Though I suppose the header stuff may not actually be used in the game and is there merely for organizational purposes. I recommend changing them just to be sure - it's not as difficult as it sounds. (This is a general tip rather than being addressed to you specifically. Sorry for the lateness again)

EDIT: Augh, what the hell? Apparently I made a mistake when I wrote the tutorial. A loop command starts with 94, not 93 as the tutorial used to say (Of course, if you saw the first post in this topic you'd know this). 93 is used by the track pointers at the beginning of the file.

Last edited by lmdst; May 8th, 2011 at 06:12 PM.
Reply With Quote
  #16    
Old May 9th, 2011, 02:12 PM
ChimeraReiax
Beginning Trainer
 
Join Date: Feb 2011
Gender: Male


And thus I advance further into music hacking in Black and White.

By the way, after school ends (wait for the end of June guys; it's only a month away), I'll make a video tutorial saying how I did all this. :V

Last edited by ChimeraReiax; May 9th, 2011 at 02:20 PM.
Reply With Quote
  #17    
Old May 11th, 2011, 08:58 AM
shaqattacks's Avatar
shaqattacks
Beginning Trainer
 
Join Date: Jul 2007
Location: ajax, ontario
Gender: Male
Nature: Quiet
ChimeraReiax: Great job on editing the soundbank and I like the new remix as well :D

lmdst: Yeah, I noticed that the loop command was 94 because 93 did not work for any of the songs. I think another time I might try to figure out how to change the other track offsets as well. But for now I am satisfied.
__________________
Watch some of my gba music hacks.
Reply With Quote
  #18    
Old May 22nd, 2011, 05:46 AM
andibad's Avatar
andibad
Unhatched Egg
 
Join Date: Apr 2010
Location: Indonesia
Gender: Male
is very usefulll for me, i was done with looping, and my problem is how to match with instrument (sbank, swar), is just replace or on midi must adapted from sbank from main ROM?
Reply With Quote
  #19    
Old May 28th, 2011, 11:10 AM
lmdst's Avatar
lmdst
Blast From the Past
 
Join Date: Nov 2008
Age: 23
Well, if you want to use the soundbanks from the game, you can extract them with VGMTrans. You'll get soundbank files you can use with FLStudio if you have that.
Reply With Quote
  #20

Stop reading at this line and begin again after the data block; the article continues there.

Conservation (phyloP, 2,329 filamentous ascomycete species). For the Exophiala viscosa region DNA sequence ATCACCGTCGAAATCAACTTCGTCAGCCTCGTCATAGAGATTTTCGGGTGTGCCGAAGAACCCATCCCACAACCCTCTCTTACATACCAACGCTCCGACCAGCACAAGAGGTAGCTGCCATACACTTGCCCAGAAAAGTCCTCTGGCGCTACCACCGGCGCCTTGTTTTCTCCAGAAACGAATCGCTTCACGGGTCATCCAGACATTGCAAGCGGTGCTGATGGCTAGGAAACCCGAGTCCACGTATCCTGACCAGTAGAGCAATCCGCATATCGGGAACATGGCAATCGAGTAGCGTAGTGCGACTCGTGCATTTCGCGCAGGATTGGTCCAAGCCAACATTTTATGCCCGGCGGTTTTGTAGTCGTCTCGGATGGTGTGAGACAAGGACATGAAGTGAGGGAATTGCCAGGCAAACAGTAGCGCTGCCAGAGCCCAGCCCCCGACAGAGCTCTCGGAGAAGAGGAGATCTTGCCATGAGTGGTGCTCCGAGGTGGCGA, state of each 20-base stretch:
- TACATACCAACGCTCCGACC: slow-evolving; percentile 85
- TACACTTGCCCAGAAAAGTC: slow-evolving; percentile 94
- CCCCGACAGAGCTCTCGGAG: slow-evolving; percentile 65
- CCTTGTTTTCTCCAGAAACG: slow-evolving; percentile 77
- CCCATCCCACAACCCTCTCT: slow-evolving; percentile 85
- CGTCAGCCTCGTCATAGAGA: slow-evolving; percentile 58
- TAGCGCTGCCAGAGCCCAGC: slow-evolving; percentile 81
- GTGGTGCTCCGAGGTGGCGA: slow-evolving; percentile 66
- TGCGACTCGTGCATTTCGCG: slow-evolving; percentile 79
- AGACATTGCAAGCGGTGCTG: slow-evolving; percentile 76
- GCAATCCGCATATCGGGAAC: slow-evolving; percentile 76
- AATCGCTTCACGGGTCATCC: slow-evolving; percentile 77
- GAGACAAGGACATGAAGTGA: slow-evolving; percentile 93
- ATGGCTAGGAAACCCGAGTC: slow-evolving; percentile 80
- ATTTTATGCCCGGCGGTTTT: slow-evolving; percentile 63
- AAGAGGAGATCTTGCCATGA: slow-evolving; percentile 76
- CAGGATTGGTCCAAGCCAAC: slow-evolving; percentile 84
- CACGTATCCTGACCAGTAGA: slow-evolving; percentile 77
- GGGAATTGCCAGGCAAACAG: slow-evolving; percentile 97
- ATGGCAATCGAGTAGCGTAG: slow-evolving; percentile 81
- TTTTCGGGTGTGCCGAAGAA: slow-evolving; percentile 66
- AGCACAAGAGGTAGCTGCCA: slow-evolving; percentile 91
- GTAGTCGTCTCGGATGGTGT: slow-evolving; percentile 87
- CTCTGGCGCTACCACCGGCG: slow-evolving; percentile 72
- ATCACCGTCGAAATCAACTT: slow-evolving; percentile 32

Old June 27th, 2011, 06:41 AM
Khari's Avatar
Khari
Beginning Trainer
 
Join Date: Jan 2011
Gender: Male
In Black and White, all of the sseq files have their own sound bank and sound fonts.

for example, a .sseq may have 5 sound fonts
00--piano
03--vib or piano
36--some harp
56--trumpet
80--drumkit

bank 80 is always a drumkit with a single exception

Last edited by Khari; June 27th, 2011 at 06:46 AM. Reason: Your double post has been automatically merged.
Reply With Quote
Reply
Quick Reply

Sponsored Links


Thread Tools

Posting Rules
You may not post new threads
You may not post replies
You may not post attachments
You may not edit your posts

BB code is On
Smilies are On
[IMG] code is On
HTML code is Off
Minimum Characters Per Post: 25



All times are UTC -8. The time now is 01:07 PM.


Style by Nymphadora, artwork by Sa-Dui.
Like our Facebook Page Follow us on Twitter © 2002 - 2014 The PokéCommunity™, pokecommunity.com.
Pokémon characters and images belong to The Pokémon Company International and Nintendo. This website is in no way affiliated with or endorsed by Nintendo, Creatures, GAMEFREAK, The Pokémon Company or The Pokémon Company International. We just love Pokémon.
All forum styles, their images (unless noted otherwise) and site designs are © 2002 - 2014 The PokéCommunity / PokéCommunity.com.
PokéCommunity™ is a trademark of The PokéCommunity. All rights reserved. Sponsor advertisements do not imply our endorsement of that product or service. User generated content remains the property of its creator.